Behavior Analytic and Computer Technology: An Introduction
TL;DR: Behavior analysis and computer technology have a long history, but the two fields may be diverging. This blog is designed to explore how behavior analysis and technology are currently linked and how the two fields may be combined in the future. I will review research and provide tutorials in monthly posts.
For those of you who don’t know me, my name is Nick. I’ve held many titles in my life so far. Here are a few:
- Board Certified Behavior Analyst
- Clinical Advisor
- Web Developer
- Applebee’s Host
- Wedding Officiant
- Flying Trapeze Instructor
I hope to use this blog to discuss the combination of two of those titles: behavior analyst and web developer. However, fair warning, some circus may slip in every now and then.
There has always been a connection between computer technology and behavior analysis. From the beginning, Skinner needed to develop new technology to more easily discover relations between the environment and an organism’s behavior. He started with a simple track that tilted as the rat moved back and forth. The tilting of the ramp would deliver a food pellet and record the movement. Skinner eventually created what we now call an “Operant Chamber” or “Skinner Box” that is still used in experimental labs today (Skinner, 1956 in Skinner, 1999).
Another example, the Teaching Machine, demonstrates the unfortunate separation between behavior analysis and computer technology that has happened recently. The Teaching Machine was a device that allowed a student to work through questions and immediately get feedback on their responses (Skinner, 1999; “Teaching Machines”). The Teaching Machine was a “low tech” version of the online quizzes in Learning Management Systems today. However, as much as the computer technology of “Teaching Machines” has advanced, the behavior analytic technology that should be supporting that computer technology is falling behind. The “Teaching Machine” was not about the actual device, but about making procedures like frequent responding, clear feedback, and errorless learning easier to implement. I think there is a need to bring together computer and behavior analytic technology.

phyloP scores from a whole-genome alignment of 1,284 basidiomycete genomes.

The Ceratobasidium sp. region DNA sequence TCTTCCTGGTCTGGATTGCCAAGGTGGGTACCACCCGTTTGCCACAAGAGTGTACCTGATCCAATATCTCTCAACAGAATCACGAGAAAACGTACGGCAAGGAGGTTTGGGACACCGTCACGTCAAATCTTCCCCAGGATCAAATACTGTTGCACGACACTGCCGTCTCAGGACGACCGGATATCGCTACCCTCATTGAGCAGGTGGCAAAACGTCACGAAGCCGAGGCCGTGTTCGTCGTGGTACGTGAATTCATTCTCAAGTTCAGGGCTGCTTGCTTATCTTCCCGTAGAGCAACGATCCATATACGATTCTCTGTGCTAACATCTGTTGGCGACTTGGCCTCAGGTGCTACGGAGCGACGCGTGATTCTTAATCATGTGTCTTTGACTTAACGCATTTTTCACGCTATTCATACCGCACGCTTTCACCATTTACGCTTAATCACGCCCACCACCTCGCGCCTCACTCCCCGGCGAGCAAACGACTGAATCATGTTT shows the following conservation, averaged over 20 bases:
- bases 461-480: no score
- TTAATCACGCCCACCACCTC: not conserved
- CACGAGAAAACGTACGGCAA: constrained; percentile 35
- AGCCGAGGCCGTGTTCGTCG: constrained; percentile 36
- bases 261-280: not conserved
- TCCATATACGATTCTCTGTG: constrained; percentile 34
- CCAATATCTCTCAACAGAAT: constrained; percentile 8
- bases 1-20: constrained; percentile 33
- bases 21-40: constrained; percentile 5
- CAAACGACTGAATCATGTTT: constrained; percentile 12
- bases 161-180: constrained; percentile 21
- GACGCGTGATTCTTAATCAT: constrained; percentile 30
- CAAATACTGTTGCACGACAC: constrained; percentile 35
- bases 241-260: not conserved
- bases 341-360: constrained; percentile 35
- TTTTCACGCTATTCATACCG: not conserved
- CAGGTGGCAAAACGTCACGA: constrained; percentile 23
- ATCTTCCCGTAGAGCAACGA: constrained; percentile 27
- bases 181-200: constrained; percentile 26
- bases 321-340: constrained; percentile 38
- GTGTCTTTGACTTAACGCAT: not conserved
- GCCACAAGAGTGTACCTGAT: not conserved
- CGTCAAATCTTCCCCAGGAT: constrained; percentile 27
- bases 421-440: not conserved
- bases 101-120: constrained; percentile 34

Recently, I realized that almost all of the research projects in the course of my relatively short career in behavior analysis have involved a combination of behavior analytic and computer technology. How I didn’t realize it sooner, I will never know. It started with my attempt to create a digital data collection system at the Campus Autism Program during my undergrad at UW-Eau Claire. This was back when we were using devices called “Pocket PCs”. The smart phones we have today were still years away.
There were many projects after that. Here are a few:
- A web application that could present delay and probability discounting tasks (Holt et al., 2014)
- An automated tutorial for graphing in Excel (Vanselow & Bourret, 2012)
- An Excel spreadsheet that would present individual data points for research on visual inspection (Vanselow, Karsina, & Thompson, 2013)
- A safety skills program (Vanselow & Hanley, 2014)
Samples from the Computer-based Behavioral Skills Training program in Vanselow and Hanley (2014). A computer program created in Adobe Flash CS4 and actionscript with no budget and a graduation deadline. Thanks again to the many actors in the stranger danger videos: Corey, Sandy, Lauren, Greg, Luke, Jess, and many others.
Each of these projects combined the science of behavior with computer technology. I hope to bring together behavior analysis and computer technology given my background in both areas. This blog is a step in that direction. I hope to provide research reviews, tutorials, and other information relevant to the combination of these two great types of technology in monthly or bi-monthly posts.
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